The Farmington History Museum held its fourth annual Salute to Veterans Monday and Tuesday at the Farmington Public Library.
One of the featured speakers for the two-day event was historian Douglas Roussin who specializes in collecting items related to the Grand Army of the Republic (GAR), an organization consisting of Union Civil War veterans that ended in 1956 with the death of Albert Woolson, the last known survivor of the Union Army.
Roussin displayed a small sample of his collection of badges, belts and belt buckles, as well as other paraphernalia he has collected throughout his life.
“I became interested in the Civil War when I was 10 years old and that was right before the Centennial ,” he said. “I started going to a few reenactments. Those were the days of cowboys and Indians and Davy Crockett and that sort of stuff, so we used to as kids play Civil War and stuff like that.
"When I was 13 I bought my first Civil War rifle. I paid $30 for it. I became interested in looking for other relics, belt buckles, something like that. In about 1968 they ran an article about a Civil War Battle just south of Desoto. I started going to Civil War battlefields metal detecting, and over the years I accumulated literally thousands of bullets, hundreds of buttons, some belt buckles, a lot of artillery, cannonballs.”
As Roussin collected more of GAR items, he began noticing the variety of designs involved in making the various items.
“Over the course of time I would pick up a GAR belt buckle and I really didn’t have any interest in that," he said. "I used it for trade for a Civil War belt buckle. “Every time I got one that was a little bit different, I would set it aside. I started collecting buckles — anything in the 1800’s to 1900. One day I looked at them and there were so many variations of these buckles. I ended up writing a book on the belt buckles and the swords of the GAR. I identified close to 60 GAR belt buckles, another 30 Sons of Union Veterans of the Civil War buckles, and various types of swords and manufacturers.”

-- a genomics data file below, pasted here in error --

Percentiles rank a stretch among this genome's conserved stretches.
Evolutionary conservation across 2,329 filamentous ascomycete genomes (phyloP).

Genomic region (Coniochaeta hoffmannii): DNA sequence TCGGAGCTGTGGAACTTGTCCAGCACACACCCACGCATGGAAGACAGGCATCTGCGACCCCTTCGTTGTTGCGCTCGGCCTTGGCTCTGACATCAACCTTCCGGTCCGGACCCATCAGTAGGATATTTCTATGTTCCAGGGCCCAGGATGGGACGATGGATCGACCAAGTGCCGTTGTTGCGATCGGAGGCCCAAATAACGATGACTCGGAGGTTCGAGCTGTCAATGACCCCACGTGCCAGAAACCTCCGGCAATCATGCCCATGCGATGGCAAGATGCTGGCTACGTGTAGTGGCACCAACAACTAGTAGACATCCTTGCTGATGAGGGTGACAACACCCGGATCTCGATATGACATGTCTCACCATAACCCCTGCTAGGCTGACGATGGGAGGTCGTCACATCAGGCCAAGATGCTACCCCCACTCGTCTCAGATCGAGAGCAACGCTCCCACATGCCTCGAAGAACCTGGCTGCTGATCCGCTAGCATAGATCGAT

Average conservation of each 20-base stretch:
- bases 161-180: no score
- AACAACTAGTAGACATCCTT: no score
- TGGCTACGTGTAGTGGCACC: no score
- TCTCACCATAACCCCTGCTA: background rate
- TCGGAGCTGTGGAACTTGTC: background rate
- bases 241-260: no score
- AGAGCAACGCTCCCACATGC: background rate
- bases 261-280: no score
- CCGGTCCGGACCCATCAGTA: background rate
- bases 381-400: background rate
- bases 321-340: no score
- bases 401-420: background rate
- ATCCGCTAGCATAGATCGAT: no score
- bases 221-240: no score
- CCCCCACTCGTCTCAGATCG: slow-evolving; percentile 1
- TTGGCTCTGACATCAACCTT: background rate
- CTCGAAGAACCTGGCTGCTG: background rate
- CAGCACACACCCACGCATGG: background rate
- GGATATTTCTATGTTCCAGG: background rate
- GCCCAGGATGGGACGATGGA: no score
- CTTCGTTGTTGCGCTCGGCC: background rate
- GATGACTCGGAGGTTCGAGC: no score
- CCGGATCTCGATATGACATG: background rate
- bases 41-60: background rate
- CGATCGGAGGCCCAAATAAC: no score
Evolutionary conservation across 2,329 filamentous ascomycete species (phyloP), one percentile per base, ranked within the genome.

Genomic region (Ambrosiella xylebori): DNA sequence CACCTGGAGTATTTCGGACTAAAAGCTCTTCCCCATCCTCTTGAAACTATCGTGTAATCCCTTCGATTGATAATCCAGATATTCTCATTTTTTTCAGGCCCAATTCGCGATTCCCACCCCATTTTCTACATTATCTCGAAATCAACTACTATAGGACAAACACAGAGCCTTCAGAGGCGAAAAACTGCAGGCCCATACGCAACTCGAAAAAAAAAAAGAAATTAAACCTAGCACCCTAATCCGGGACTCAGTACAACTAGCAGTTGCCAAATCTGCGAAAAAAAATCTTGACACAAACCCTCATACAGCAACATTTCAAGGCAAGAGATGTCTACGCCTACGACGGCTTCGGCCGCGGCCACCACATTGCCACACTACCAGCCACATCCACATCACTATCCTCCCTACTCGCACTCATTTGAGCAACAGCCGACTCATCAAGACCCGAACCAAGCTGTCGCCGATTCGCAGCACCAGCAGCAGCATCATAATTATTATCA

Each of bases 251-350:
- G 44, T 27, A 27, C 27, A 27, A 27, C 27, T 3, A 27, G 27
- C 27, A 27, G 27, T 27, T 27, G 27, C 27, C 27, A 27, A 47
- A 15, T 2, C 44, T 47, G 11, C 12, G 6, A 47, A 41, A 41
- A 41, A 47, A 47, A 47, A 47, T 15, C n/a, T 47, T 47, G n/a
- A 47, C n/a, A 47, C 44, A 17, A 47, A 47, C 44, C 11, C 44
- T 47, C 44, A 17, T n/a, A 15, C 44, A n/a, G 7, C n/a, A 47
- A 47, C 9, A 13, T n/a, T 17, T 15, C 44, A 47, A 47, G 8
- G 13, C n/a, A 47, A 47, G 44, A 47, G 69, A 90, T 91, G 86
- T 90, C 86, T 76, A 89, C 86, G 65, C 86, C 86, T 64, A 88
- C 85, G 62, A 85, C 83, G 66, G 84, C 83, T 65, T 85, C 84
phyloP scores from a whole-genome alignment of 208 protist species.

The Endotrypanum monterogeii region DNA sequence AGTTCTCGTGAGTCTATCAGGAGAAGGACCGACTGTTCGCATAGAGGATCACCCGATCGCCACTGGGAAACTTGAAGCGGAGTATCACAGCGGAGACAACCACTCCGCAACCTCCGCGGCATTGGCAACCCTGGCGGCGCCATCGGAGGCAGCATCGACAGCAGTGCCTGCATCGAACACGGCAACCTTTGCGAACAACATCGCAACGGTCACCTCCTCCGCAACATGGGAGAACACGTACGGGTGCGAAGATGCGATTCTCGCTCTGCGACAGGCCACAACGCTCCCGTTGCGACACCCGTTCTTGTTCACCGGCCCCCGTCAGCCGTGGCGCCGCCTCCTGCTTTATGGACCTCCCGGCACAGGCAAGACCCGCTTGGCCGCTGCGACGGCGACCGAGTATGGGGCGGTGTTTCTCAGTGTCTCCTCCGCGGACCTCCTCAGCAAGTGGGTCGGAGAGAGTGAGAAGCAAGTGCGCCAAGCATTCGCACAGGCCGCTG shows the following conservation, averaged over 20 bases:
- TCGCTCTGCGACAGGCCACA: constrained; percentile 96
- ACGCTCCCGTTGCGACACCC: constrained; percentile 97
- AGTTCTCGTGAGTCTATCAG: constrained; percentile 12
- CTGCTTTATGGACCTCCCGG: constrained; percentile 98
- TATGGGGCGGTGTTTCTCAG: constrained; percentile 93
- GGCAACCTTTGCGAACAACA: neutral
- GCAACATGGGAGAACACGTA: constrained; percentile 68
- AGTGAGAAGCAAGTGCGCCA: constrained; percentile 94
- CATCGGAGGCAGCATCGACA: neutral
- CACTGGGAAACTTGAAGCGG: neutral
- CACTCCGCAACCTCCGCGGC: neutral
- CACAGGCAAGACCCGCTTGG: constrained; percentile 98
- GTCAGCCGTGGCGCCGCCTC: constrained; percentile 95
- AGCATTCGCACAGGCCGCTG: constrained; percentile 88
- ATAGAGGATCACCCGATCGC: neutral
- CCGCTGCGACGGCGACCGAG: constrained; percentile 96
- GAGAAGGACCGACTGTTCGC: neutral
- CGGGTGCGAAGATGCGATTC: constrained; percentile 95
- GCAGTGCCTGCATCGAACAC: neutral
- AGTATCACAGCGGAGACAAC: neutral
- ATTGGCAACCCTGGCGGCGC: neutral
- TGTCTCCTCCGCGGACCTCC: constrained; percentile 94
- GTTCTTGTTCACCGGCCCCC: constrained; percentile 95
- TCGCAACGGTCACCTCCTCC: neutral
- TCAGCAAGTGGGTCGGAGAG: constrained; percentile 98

Roussin felt like writing the book was something that needed to be done as nobody else had written anything on collectibles like these. Since the book was published in 2008, he has found another 10 or 12 GAR buckles, especially with collectors around the country supplying him new items.
Although his collection is extensive and probably the most complete around, his "Holy Grail" of GAR buckles has continued to elude him.
“The very first one, I have been looking for that for 40 years,” he said. “I know they were made. I’ve never seen one. I’ve talked to really big dealers across the country. They’ve never seen one either. Apparently that style was not very popular. I call it the police badge style. Why they are not showing up anywhere is beyond me.”
You have free articles remaining.
Roussin then turned his attention to his extensive collection of badges, stickpins and ribbons from different GAR events over the years. The first items were stickpins and then he graduated to the large ribbon/badge combination.
“They loved badges, let me tell you,” he said. “The first one looked like the Medal of Honor. They changed that in 1884 to another style of eagle because the first eagle looked like the Medal of Honor. People were confusing that. I’ve watched movies from the 1950s and this guy would be wearing a Medal of Honor — but it’s actually a GAR badge. They put the wrong thing on there.”
Today, few people who are even aware of the GAR realize how immense the group was at its prime. Roussin observed that in 1890, the GAR had a membership of almost 500,000.
“Their heyday as an organization was 1880 to 1915,” he said. “They had local posts — in Missouri probably 600 posts across the state. They had encampments every year. There was a Department of Missouri which was over the local 600 posts. Once a year the department had a meeting which lasted several days that brought in 100-200 guys into a community. They had a post in England, South America, Canada — there was a couple of posts in Australia.
“Once a year they would have the national encampment. This was of all the departments across the country. This would last a week. They would have banquets, parades, tours of battlefields — and this was a really big deal for the hosting city. In 1900, there were probably 1,500 delegates plus their families. The hosting city made a ton of money, plus you had the vendors who were making stickpins, souvenir badges, selling watch fobs and things like that.”
Roussin reflects that today’s politically charged climate towards the Civil War has become a sort of regression compared to the actual outlook adopted by veterans in their later years. Some national encampments were later held in the South.
“The farthest south was Chattanooga,” he said. “It was in 1913. It was a joint reunion with the Confederates. I find ironic today about all these people tearing down these statues. At the turn of the century these old grudges had been forgotten. The southern soldiers were being allowed to build all these monuments because the GAR really didn’t object to it anymore. It was a way of tying the people together.”
As a member of the Sons of Union Veterans of the Civil War — the replacement of the GAR— Roussin observed that his group is not involved in the removal of Confederate monuments.
“A lot of people think that the Sons of Union Veterans are in favor of taking down Confederate monuments," he said. "That’s baloney! We are the ones trying to preserve monuments.”